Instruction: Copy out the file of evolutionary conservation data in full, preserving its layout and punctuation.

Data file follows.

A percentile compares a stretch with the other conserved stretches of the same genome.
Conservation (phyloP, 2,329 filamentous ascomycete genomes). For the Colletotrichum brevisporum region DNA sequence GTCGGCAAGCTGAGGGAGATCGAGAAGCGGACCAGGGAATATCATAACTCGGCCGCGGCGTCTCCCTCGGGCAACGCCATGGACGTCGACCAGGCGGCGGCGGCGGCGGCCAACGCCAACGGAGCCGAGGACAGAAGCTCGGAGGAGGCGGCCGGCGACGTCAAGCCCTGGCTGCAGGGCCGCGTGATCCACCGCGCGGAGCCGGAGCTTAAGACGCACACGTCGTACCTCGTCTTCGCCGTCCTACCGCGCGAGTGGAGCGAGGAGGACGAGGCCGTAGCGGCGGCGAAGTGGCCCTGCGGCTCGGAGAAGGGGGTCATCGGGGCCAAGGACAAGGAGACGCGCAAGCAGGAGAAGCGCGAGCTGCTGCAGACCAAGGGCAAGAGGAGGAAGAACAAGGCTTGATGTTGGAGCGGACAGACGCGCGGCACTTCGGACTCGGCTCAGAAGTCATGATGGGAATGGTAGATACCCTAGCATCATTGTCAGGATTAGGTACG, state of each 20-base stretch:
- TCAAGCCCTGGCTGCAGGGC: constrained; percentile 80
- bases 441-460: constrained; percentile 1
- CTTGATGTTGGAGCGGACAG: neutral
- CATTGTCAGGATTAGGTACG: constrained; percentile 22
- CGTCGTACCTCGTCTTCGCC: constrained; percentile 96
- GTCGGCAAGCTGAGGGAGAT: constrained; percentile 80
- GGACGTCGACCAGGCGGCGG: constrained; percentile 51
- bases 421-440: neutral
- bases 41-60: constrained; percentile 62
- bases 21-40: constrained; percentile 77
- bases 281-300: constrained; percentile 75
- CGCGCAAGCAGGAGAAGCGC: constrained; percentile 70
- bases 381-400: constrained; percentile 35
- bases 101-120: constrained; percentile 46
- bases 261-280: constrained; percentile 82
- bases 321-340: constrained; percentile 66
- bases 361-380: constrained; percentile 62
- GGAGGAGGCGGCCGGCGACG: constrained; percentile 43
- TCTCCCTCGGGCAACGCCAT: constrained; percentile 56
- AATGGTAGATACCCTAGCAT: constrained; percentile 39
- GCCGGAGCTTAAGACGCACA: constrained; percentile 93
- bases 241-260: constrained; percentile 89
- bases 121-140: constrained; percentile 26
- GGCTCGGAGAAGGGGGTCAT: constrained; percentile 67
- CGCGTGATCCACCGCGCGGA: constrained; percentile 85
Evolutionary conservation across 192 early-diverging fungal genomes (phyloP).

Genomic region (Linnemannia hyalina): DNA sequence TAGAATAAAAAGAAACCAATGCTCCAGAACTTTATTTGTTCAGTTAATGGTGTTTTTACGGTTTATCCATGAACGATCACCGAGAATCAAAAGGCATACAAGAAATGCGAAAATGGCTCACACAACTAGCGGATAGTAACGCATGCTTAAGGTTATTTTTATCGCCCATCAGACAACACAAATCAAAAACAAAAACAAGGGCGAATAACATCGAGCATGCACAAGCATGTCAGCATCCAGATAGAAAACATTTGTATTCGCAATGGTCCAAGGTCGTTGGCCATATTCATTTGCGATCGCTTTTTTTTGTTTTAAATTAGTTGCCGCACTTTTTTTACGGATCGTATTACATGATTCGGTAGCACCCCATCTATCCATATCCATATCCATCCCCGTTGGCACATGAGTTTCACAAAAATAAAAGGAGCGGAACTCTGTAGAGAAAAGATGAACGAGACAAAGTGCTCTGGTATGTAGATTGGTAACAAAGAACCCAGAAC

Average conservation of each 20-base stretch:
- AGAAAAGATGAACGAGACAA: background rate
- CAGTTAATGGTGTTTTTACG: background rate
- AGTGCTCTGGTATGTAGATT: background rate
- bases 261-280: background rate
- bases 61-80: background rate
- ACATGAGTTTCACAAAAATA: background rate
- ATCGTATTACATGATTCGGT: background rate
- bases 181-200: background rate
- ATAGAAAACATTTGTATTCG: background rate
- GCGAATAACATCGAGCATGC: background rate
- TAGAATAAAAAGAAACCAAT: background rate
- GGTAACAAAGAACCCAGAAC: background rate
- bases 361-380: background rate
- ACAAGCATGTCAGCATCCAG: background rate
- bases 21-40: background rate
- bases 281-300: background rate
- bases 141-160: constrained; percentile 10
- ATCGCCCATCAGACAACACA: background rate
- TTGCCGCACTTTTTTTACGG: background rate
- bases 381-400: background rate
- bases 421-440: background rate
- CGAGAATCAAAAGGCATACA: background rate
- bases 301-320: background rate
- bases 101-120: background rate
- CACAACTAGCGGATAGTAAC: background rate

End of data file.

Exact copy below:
A percentile compares a stretch with the other conserved stretches of the same genome.
Conservation (phyloP, 2,329 filamentous ascomycete genomes). For the Colletotrichum brevisporum region DNA sequence GTCGGCAAGCTGAGGGAGATCGAGAAGCGGACCAGGGAATATCATAACTCGGCCGCGGCGTCTCCCTCGGGCAACGCCATGGACGTCGACCAGGCGGCGGCGGCGGCGGCCAACGCCAACGGAGCCGAGGACAGAAGCTCGGAGGAGGCGGCCGGCGACGTCAAGCCCTGGCTGCAGGGCCGCGTGATCCACCGCGCGGAGCCGGAGCTTAAGACGCACACGTCGTACCTCGTCTTCGCCGTCCTACCGCGCGAGTGGAGCGAGGAGGACGAGGCCGTAGCGGCGGCGAAGTGGCCCTGCGGCTCGGAGAAGGGGGTCATCGGGGCCAAGGACAAGGAGACGCGCAAGCAGGAGAAGCGCGAGCTGCTGCAGACCAAGGGCAAGAGGAGGAAGAACAAGGCTTGATGTTGGAGCGGACAGACGCGCGGCACTTCGGACTCGGCTCAGAAGTCATGATGGGAATGGTAGATACCCTAGCATCATTGTCAGGATTAGGTACG, state of each 20-base stretch:
- TCAAGCCCTGGCTGCAGGGC: constrained; percentile 80
- bases 441-460: constrained; percentile 1
- CTTGATGTTGGAGCGGACAG: neutral
- CATTGTCAGGATTAGGTACG: constrained; percentile 22
- CGTCGTACCTCGTCTTCGCC: constrained; percentile 96
- GTCGGCAAGCTGAGGGAGAT: constrained; percentile 80
- GGACGTCGACCAGGCGGCGG: constrained; percentile 51
- bases 421-440: neutral
- bases 41-60: constrained; percentile 62
- bases 21-40: constrained; percentile 77
- bases 281-300: constrained; percentile 75
- CGCGCAAGCAGGAGAAGCGC: constrained; percentile 70
- bases 381-400: constrained; percentile 35
- bases 101-120: constrained; percentile 46
- bases 261-280: constrained; percentile 82
- bases 321-340: constrained; percentile 66
- bases 361-380: constrained; percentile 62
- GGAGGAGGCGGCCGGCGACG: constrained; percentile 43
- TCTCCCTCGGGCAACGCCAT: constrained; percentile 56
- AATGGTAGATACCCTAGCAT: constrained; percentile 39
- GCCGGAGCTTAAGACGCACA: constrained; percentile 93
- bases 241-260: constrained; percentile 89
- bases 121-140: constrained; percentile 26
- GGCTCGGAGAAGGGGGTCAT: constrained; percentile 67
- CGCGTGATCCACCGCGCGGA: constrained; percentile 85
Evolutionary conservation across 192 early-diverging fungal genomes (phyloP).

Genomic region (Linnemannia hyalina): DNA sequence TAGAATAAAAAGAAACCAATGCTCCAGAACTTTATTTGTTCAGTTAATGGTGTTTTTACGGTTTATCCATGAACGATCACCGAGAATCAAAAGGCATACAAGAAATGCGAAAATGGCTCACACAACTAGCGGATAGTAACGCATGCTTAAGGTTATTTTTATCGCCCATCAGACAACACAAATCAAAAACAAAAACAAGGGCGAATAACATCGAGCATGCACAAGCATGTCAGCATCCAGATAGAAAACATTTGTATTCGCAATGGTCCAAGGTCGTTGGCCATATTCATTTGCGATCGCTTTTTTTTGTTTTAAATTAGTTGCCGCACTTTTTTTACGGATCGTATTACATGATTCGGTAGCACCCCATCTATCCATATCCATATCCATCCCCGTTGGCACATGAGTTTCACAAAAATAAAAGGAGCGGAACTCTGTAGAGAAAAGATGAACGAGACAAAGTGCTCTGGTATGTAGATTGGTAACAAAGAACCCAGAAC

Average conservation of each 20-base stretch:
- AGAAAAGATGAACGAGACAA: background rate
- CAGTTAATGGTGTTTTTACG: background rate
- AGTGCTCTGGTATGTAGATT: background rate
- bases 261-280: background rate
- bases 61-80: background rate
- ACATGAGTTTCACAAAAATA: background rate
- ATCGTATTACATGATTCGGT: background rate
- bases 181-200: background rate
- ATAGAAAACATTTGTATTCG: background rate
- GCGAATAACATCGAGCATGC: background rate
- TAGAATAAAAAGAAACCAAT: background rate
- GGTAACAAAGAACCCAGAAC: background rate
- bases 361-380: background rate
- ACAAGCATGTCAGCATCCAG: background rate
- bases 21-40: background rate
- bases 281-300: background rate
- bases 141-160: constrained; percentile 10
- ATCGCCCATCAGACAACACA: background rate
- TTGCCGCACTTTTTTTACGG: background rate
- bases 381-400: background rate
- bases 421-440: background rate
- CGAGAATCAAAAGGCATACA: background rate
- bases 301-320: background rate
- bases 101-120: background rate
- CACAACTAGCGGATAGTAAC: background rate